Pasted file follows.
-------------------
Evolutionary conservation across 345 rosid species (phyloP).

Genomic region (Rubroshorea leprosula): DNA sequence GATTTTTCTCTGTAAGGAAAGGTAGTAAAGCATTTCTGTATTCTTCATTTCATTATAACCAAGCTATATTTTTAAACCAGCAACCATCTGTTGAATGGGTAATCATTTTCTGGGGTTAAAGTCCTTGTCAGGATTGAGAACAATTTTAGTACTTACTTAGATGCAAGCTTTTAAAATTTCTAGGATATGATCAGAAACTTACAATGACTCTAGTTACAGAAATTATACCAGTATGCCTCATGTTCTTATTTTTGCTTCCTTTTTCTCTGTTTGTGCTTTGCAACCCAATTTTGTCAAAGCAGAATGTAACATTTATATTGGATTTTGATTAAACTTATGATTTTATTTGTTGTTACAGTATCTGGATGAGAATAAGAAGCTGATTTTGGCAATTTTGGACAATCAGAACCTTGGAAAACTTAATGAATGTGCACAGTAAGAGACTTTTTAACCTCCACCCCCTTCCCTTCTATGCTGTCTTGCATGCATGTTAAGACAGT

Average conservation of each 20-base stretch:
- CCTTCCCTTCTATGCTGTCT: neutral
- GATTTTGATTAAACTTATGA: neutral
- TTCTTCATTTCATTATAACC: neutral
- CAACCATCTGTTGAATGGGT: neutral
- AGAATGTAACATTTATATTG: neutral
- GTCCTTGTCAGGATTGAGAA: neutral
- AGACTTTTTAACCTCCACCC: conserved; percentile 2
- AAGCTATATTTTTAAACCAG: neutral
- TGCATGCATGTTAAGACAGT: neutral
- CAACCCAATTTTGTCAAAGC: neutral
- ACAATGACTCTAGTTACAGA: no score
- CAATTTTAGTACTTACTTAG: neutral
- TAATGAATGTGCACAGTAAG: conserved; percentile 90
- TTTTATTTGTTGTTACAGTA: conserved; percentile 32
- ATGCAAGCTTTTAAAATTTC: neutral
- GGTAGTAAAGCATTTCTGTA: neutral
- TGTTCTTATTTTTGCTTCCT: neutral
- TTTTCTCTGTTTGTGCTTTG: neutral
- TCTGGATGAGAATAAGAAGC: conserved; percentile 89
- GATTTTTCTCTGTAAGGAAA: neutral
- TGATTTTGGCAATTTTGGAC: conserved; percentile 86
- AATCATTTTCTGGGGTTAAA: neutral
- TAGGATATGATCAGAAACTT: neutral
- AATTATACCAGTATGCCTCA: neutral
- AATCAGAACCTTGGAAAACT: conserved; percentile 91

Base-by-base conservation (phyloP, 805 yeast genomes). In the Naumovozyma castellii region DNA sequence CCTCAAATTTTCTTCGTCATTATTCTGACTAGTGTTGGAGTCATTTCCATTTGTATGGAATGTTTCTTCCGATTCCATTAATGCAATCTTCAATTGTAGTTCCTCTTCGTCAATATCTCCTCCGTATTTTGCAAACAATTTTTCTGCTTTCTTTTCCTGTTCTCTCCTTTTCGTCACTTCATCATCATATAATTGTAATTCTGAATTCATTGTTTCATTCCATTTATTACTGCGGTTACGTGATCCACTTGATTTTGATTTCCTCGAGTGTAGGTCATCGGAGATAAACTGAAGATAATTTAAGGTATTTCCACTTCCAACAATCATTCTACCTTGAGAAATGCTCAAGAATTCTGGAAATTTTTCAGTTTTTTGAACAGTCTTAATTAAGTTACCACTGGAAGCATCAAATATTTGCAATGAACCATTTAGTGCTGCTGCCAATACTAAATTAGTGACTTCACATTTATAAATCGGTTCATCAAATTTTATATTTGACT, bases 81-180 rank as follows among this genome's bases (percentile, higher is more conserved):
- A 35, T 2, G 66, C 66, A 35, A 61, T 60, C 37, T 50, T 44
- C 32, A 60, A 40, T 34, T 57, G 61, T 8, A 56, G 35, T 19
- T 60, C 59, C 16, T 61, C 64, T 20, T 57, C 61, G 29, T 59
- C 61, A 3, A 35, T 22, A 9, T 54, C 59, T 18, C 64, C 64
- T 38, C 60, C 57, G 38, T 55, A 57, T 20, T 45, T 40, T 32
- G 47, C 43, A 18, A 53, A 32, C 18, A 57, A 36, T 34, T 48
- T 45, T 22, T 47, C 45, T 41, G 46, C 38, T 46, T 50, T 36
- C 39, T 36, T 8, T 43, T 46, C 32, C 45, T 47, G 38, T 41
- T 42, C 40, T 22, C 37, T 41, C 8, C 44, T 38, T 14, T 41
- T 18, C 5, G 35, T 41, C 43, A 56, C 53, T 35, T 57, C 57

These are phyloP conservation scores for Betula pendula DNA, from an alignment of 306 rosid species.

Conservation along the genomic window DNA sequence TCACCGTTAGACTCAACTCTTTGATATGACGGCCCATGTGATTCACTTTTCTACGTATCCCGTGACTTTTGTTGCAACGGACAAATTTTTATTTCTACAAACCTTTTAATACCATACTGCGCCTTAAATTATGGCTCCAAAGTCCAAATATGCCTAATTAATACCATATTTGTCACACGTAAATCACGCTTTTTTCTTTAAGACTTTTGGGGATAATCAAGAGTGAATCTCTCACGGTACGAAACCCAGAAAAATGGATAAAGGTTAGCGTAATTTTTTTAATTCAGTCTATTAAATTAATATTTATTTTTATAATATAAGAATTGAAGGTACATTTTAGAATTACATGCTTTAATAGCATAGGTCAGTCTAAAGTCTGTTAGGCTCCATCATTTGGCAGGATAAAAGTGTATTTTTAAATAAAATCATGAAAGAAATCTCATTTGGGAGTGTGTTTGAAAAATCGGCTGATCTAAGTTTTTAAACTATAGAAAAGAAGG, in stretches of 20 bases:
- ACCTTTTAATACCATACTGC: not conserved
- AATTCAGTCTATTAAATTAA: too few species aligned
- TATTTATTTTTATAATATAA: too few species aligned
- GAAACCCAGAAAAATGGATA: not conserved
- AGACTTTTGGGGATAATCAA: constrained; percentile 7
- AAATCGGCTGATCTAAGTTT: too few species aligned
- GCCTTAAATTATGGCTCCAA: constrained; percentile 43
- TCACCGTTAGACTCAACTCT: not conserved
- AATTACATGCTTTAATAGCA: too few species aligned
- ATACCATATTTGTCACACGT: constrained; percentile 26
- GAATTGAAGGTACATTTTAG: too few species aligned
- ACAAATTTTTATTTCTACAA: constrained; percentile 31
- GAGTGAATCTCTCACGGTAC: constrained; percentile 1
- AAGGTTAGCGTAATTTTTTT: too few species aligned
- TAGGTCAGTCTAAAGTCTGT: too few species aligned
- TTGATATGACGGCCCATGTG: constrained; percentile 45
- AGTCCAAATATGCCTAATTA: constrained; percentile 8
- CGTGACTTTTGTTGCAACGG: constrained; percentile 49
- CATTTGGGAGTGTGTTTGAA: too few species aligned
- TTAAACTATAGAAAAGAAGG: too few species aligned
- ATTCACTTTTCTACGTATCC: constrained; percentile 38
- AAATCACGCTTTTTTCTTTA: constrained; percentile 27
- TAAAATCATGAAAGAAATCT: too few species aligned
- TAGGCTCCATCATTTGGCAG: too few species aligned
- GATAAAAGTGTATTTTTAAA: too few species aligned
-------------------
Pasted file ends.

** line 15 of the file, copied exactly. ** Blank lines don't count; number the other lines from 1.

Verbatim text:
- CAATTTTAGTACTTACTTAG: neutral